آیا نرم افزار دزدی بر رشد اقتصادی تاثیر می گذارد؟ مدارک و شواهد در سراسر کشور
|کد مقاله||سال انتشار||مقاله انگلیسی||ترجمه فارسی||تعداد کلمات|
|13079||2012||12 صفحه PDF||سفارش دهید||محاسبه نشده|
Publisher : Elsevier - Science Direct (الزویر - ساینس دایرکت)
Journal : Journal of Policy Modeling, Volume 34, Issue 2, March–April 2012, Pages 284–295
We examine the effect of software piracy on medium term growth using cross-country data over 2000–2007. While the empirical literature has focused on identifying the causes of software piracy, our contribution is to examine its effects. Our findings suggest that software piracy reduces economic growth over the medium term but the relationship is non-linear – the rate of decrease in economic growth diminishes with piracy increase. This growth-reducing effect is especially pronounced in low income countries. Policy implications are discussed.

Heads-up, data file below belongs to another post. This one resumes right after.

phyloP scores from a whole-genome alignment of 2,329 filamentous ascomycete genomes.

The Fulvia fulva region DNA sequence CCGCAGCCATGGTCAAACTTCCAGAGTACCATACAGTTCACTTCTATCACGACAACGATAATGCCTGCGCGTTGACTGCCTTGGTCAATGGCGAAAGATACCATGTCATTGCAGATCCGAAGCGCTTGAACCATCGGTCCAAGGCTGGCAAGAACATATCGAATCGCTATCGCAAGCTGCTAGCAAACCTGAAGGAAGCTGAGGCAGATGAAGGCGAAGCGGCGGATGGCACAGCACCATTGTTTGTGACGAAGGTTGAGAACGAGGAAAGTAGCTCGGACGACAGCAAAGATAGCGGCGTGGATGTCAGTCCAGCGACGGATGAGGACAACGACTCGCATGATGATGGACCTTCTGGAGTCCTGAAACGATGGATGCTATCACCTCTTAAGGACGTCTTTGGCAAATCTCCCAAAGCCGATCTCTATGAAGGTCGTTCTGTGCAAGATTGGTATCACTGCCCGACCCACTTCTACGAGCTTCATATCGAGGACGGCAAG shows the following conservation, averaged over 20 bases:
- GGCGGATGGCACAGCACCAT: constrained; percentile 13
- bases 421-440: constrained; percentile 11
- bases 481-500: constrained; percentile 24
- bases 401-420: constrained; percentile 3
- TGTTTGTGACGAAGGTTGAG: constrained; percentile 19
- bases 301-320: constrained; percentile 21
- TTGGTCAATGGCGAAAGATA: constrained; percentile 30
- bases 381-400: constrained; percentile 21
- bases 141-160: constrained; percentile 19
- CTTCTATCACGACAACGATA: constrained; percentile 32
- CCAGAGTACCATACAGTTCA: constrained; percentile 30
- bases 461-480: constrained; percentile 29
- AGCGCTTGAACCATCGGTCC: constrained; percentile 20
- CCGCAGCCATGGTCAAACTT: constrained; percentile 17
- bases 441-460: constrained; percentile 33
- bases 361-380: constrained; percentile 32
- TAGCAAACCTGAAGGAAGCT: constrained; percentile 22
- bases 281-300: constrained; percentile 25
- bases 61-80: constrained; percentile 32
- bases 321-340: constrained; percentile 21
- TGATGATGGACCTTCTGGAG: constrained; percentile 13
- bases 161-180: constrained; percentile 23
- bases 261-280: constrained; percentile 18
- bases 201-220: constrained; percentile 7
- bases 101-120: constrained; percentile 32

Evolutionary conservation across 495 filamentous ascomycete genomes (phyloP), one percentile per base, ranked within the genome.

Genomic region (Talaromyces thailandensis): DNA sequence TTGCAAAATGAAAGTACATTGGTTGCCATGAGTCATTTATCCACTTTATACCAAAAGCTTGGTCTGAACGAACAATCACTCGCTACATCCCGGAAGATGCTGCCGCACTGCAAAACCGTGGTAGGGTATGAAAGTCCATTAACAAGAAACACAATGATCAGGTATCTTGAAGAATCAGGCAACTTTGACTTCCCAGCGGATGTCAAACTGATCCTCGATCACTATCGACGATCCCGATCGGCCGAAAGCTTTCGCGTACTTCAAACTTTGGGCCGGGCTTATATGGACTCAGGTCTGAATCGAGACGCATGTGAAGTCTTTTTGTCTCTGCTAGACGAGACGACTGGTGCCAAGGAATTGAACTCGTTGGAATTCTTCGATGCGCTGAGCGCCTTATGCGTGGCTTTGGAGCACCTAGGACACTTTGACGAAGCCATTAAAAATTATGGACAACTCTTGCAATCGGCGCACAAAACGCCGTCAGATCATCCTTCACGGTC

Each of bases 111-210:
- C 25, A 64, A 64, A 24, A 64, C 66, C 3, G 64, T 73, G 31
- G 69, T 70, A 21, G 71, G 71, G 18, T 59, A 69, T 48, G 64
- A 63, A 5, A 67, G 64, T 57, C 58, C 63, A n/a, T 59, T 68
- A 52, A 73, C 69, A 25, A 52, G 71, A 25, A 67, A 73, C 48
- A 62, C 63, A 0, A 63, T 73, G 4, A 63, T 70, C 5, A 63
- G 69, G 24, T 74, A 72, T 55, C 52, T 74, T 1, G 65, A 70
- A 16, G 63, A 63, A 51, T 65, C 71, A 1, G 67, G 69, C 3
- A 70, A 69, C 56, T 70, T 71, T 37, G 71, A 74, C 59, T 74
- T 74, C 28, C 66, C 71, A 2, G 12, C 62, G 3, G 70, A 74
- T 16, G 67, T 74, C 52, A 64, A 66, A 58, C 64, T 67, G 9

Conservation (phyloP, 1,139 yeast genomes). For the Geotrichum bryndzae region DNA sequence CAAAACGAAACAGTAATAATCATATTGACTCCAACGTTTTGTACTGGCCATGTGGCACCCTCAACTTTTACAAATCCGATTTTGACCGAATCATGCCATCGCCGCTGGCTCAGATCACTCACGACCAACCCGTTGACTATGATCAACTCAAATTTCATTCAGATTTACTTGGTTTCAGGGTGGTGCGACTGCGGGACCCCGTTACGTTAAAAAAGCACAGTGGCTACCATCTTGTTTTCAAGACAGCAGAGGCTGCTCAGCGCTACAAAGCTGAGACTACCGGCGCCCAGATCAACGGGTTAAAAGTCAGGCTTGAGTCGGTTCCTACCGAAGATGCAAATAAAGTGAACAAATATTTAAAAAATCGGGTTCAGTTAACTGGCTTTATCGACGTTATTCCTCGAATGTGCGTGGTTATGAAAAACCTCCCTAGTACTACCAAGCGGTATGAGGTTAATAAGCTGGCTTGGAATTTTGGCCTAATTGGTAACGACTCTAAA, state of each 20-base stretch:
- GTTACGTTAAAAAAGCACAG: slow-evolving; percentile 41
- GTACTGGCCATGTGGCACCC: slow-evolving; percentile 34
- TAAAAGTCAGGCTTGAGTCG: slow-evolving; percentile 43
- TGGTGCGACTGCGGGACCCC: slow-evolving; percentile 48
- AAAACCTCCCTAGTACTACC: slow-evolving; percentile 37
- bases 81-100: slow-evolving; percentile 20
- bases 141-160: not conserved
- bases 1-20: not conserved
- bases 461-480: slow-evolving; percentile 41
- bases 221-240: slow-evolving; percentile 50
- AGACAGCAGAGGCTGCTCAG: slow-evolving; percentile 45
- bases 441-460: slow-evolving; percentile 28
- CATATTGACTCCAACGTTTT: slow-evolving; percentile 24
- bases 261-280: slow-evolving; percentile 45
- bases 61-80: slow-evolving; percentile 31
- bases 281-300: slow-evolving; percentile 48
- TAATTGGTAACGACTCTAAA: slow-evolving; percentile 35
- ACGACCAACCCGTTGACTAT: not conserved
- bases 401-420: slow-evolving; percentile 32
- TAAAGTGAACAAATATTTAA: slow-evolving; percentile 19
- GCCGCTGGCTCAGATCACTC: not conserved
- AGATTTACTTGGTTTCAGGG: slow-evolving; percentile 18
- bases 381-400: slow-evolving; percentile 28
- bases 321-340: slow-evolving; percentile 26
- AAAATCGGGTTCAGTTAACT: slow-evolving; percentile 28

In the recent years, there is a wide consensus on the key role that Intellectual Property Rights (henceforth IPRs) protection plays in promoting innovation processes and economic growth. Thus, a large number of countries have reformed their copyright systems in order to strengthen the IPRs protection. For example, in its 1998/99 World Development Report, the World Bank emphasizes the importance of stronger IPRs protection as one of the main channels to acquire foreign knowledge, especially in developing countries. This is justified based on the grounds that stronger IPRs protection should enhance economic growth by increasing the returns to innovation, and hence the incentives to innovate. Intellectual property displays many of the features of public goods. That is, they are typically non-rival and non-excludable. Therefore, it becomes necessary to protect them from unauthorized use or access in order to ensure innovators profit from their innovations, which in turn would be expected to impact innovation and economic growth. At the aggregate level, a (broader) strand of the literature has investigated the relationship between the intensity of IPRs protection and economic growth. The empirical literature on IPRs protection has largely concluded that IPRs protection has a positive effect on economic growth, often using cross-section data (see for example, Falvey et al., 2006, Gould and Gruben, 1996, Park and Ginarte, 1997, Thompson and Rushing, 1996 and Thompson and Rushing, 1999). However, the available measures of IPRs protection are only rough measures of overall piracy activities in any particular economy and this research addresses the software piracy-growth linkage directly. The focus here is software piracy because it is also the IT sector's most serious problem (Anthes, 1993) and is one of the most notorious forms of IPRs violations. A substantial recent empirical literature has focused on the socio-economic determinants of piracy rates in several copyright industries (Andrés, 2006, Banerjee et al., 2005, Bezmen and Depken, 2006, Goel and Nelson, 2009 and Peitz and Waelbroeck, 2006 for a review). In contrast, there is scant empirical evidence to validate the basic premise that software piracy might impact economic growth. One of the main motivations of this paper is to empirically test the impact of software piracy on economic growth. There are numerous avenues through which software piracy might impact economic growth. For instance, piracy rates might lower productivity, thereby affecting economic growth (negative effect). But pirated software might be useful in raising productivity and increasing economic growth (positive effect). Further piracy might influence incentives to write software programs, to do software related R&D, and invest in software capital. Piracy reduces the incentives to commercialize as well as innovate. Without adequate IPR protection, programmers will have little confidence in appropriating returns to their efforts, nor will venture capitalists be willing to invest in programs that lack protection (and hence are too risky). Further, greater piracy rates might signal weaker formal institutions (regulations, rules), again affecting growth (see detailed discussion below). The linkage between piracy and economic growth is a key question that underscores the importance of piracy control efforts. The present research examines the (macro) effects of software piracy on economic growth using a large cross-section of countries. Understanding of the piracy-growth nexus is important for the formulation of effective policy. We make the assumption that the rate of software piracy can be seen more generally to proxy for piracy of other goods (e.g., sound recordings, motion pictures, books, etc.).1 For that purpose, we use the neoclassical growth model (Solow, 1956) as the main theoretical model to explain economic growth. In addition to providing evidence on the impact of software piracy on medium term growth during the first decade of the new millennium, this study has a number of innovative elements: (i) the issue of possible nonlinearity between piracy and growth is examined; and (ii) the potential endogeneity of the piracy in economic growth regressions is taken into account. We find that software piracy affects economic growth and the relation is nonlinear – greater piracy decreases growth and the rate of decrease diminishes with piracy increase. Accounting for the reverse-causality between piracy and growth, the earlier findings are reinforced.